Prime brokerage UBS has halted the distribution of its equities research data feeds to third parties starting from today. The move follows up on the introduction of the MiFID II regulatory framework in Europe, which is limiting the availability of free research to clients of major banks.
Until now the Swiss bank key provided price targets and insights to Bloomberg and other third-party providers. Major research firms have been regularly updating their price targets on various equities and the research that was typically bundled with a trading account was delivered to clients for free.
MiFID II Changes
The introduction of MiFID II has mandated banks to stop providing free research and introduce charges for clients willing to access advanced insights into the securities they are trading. As a result, banks have unbundled the products and began charging clients hefty fees for getting the added value.
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Now MiFID II regulations have forced one of the big industry players to reconsider providing any part of its proprietary info to third parties. With the data including price targets and estimates, UBS is aiming to limit the ways in which its intellectual property can be used by outside data providers.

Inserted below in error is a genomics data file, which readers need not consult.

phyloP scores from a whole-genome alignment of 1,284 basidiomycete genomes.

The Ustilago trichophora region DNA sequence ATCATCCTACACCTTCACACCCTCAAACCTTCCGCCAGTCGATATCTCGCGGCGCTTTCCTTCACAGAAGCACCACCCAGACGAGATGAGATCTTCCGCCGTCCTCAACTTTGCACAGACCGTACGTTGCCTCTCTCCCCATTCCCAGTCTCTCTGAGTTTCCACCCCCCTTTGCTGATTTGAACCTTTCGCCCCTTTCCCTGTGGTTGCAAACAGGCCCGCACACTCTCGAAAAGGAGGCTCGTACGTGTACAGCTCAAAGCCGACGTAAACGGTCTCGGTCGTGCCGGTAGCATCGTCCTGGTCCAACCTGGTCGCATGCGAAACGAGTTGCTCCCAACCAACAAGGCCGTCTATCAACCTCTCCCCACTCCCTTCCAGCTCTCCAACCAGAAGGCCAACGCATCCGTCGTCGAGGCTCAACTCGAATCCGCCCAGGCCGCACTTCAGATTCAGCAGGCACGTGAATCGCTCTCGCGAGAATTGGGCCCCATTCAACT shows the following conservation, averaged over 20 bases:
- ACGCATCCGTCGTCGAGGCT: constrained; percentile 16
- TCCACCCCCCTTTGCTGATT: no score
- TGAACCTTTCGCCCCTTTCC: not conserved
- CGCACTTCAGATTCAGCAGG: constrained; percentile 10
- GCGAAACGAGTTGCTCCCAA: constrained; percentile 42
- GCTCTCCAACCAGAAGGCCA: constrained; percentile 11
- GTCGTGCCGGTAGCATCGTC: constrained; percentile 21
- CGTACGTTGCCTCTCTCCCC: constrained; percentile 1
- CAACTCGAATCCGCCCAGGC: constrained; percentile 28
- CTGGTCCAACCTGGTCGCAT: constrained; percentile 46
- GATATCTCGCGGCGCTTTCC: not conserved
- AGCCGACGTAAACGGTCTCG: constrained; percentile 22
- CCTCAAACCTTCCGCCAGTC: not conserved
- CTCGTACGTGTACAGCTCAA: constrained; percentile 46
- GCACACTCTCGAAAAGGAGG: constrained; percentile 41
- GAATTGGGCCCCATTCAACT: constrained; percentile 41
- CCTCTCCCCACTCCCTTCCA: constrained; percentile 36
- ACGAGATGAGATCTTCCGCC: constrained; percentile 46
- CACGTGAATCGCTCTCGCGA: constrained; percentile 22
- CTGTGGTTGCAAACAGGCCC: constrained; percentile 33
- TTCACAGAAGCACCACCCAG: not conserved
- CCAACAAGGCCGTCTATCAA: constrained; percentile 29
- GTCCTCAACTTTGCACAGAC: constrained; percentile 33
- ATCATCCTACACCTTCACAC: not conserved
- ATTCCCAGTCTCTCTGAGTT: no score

UBS Sets Out New Requirements for Third Parties
A note which was sent to clients and third-party data providers such as Bloomberg and Reuters informed them that free research might still be available provided that some requirements are met.
UBS has not elaborated on the matter and as of right now it is not clear what the criteria which the Swiss bank uses to vet third-party data providers are. Nevertheless, the difficult decisions which the research desks of major banks have had to make are playing a decisive role in the generation and consumption of analyst research.
“We are looking for ways to better protect the value of our research content.We are therefore suspending distribution of these data sets (i.e., ratings, price targets and estimates) from certain third-party platforms which we believe do not meet our requirements,” the email from UBS’s Global Head of Research, Juan Luis Perez, said.